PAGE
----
Kouanfack C, Laurent C, Peytavin G, Ciaffi L, Ngolle M, Mawamba Y, et al. Adherence to antiretroviral therapy assessed by drug level monitoring and self-report in Cameroon. J Acquir Immune Defic Syndr 2008;48:216-19.
Adherence to antiretroviral therapy (ART) is essential for optimal response and to reduce the development of ART resistance.(1,2,3) Although several methods to measure adherence have been assessed in sub-Saharan Africa, self-report is the most frequently used despite its associated recall and social desirability biases.(4) Measurement of adherence through drug level monitoring has not been widely assessed in this region.
To compare adherence to a fixed dose combination (FDC) of nevirapine, stavudine, and lamivudine using nevirapine plasma level monitoring and patient self-report and to examine the relation between these two methods and viral load measurements
Cohort analysis of data obtained from a clinical trial of FDC of ART efficacy, safety, and quality
Forty-eight patients who were enrolled in the clinical trial who received the FDC during the study period in which adherence and viral load measurements were collected
Self-reported and plasma level measurements of adherence, the association between these two adherence measures and plasma viral load, and the sensitivity, specificity, and positive and negative predictive values of the two measures of adherence
Patients were enrolled in the clinical trial between November 2002 and April 2003. Patients were followed at the clinic every month for the first year and then every 2-3 months thereafter. Patients completed an interview and physical examination at each visit. The patients were asked about the number of ART doses that were missed in the previous 7 days. Self-reported adherence was calculated as the ratio of the number of reported doses to the number of prescribed doses. Nevirapine minimum plasma concentration was measured 12 hours after the last dose every 6 months. Adequate adherence was defined as a nevirapine plasma concentration of at least 4000 ng/ml (the threshold of efficacy). Viral load measurements were obtained every 6 months using a test with the sensitivity to detect as few as 50 copies/mL.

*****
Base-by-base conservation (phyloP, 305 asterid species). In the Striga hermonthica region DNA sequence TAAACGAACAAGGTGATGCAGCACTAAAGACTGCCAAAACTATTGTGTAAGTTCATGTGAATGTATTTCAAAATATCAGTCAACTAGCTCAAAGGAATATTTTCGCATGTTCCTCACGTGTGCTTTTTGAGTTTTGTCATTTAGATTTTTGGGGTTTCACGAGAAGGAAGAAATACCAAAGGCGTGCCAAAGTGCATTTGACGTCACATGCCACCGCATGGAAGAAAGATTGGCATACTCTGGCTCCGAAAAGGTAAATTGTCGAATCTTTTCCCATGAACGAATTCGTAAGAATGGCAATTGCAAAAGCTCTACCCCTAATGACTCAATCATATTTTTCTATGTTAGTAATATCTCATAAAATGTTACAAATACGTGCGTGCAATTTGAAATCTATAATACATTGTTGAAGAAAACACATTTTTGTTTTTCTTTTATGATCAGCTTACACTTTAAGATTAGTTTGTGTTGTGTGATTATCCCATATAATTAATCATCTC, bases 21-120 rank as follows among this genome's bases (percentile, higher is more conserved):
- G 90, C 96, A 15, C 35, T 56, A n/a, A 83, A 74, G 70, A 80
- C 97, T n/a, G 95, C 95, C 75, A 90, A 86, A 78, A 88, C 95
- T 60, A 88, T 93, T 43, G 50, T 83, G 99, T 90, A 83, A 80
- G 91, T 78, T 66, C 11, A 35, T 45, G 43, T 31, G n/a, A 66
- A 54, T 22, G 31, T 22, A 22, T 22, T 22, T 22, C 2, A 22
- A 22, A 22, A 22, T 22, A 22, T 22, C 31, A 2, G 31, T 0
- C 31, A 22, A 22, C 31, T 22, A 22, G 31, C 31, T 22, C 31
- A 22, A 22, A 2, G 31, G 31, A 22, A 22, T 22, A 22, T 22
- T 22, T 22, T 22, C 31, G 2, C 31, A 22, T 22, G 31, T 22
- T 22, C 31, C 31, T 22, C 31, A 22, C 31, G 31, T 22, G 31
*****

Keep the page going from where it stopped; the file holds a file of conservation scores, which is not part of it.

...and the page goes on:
The 48 patients provided 159 complete observations between months 12 and 36. Nevirapine concentrations of at least 4000 ng/ml were present in 88.7% of participants. Concentrations of less than 4000 ng/ml were associated with virologic failure.(5) Using the virologic outcome as comparison, the sensitivity of the nevirapine level monitoring of inadequate adherence was 20.5%, the specificity was 91.7%, the positive predictive value was 44.4% and the negative predictive value was 78.0%. Self-reported adherence was over 95% in 155 observations, 92.9% in two observations, 85.75 in one observation, and zero in one patient who was traveling. The self-reported adherence was significantly higher than adherence measured by the nevirapine level monitoring (P=0.002). Self-reported adherence was not associated with virologic failure. Compared with virologic outcome, the sensitivity of self-report to predict inadequate adherence was 2.6%, the specificity was 97.5%, the positive predictive value was 25.0%, and the negative predictive value was 75.5%.
Nevirapine plasma concentration monitoring provides a more accurate measurement of adherence than does self-report. Drug level monitoring is not practical as an ongoing practice in clinical settings in resource-constrained areas, which highlights the need for methods to increase the accuracy of self-reported adherence.
This is a good analysis of data collected during a clinical ART trial. Representativeness of subjects could not be assessed. Methods of adherence measurements were very good, and definitions were clearly stated and applied to all participants. Use of nevirapine plasma concentration provided an outstanding comparison standard to use against self-report.
This study provides additional information highlighting the poor sensitivity of self-report as a measure of adherence. Although plasma concentration measurement of ART is a more sensitive measure of adherence, its routine application is not practical. Additional methods of monitoring adherence that are inexpensive and sensitive should be evaluated and implemented. Methods to improve self-reported adherence are needed because this measure is likely to continue to be the most widely used in clinical practice in such settings.
- Mannheimer S, Friedland G, Matts J, et al. The consistency of adherence to antiretroviral therapy predicts biologic outcomes for human immunodeficiency virus-infected persons in clinical trials. Clin Infect Dis 2002;34:1115-21.
- Sethi AK, Celentano DD, Gange SJ, et al. Association between adherence to antiretroviral therapy and human immunodeficiency virus drug resistance. Clin Infect Dis 2003;37:1112-18.
- Wainberg MA, Friedland G. Public health implications of antiretroviral therapy and HIV drug resistance. JAMA 1998;279:1977-83.
- Mills EJ, Nachega JB, Buchan I, et al. Adherence to antiretroviral therapy in sub-Saharan Africa and North America: a meta-analysis. JAMA 2006;296:679-90.
- Murphy R, Montaner J. Nevirapine: a review of its development, pharmacological profile and potential for clinical use. Expert Opin Investig Drugs 1996;5:1183-99.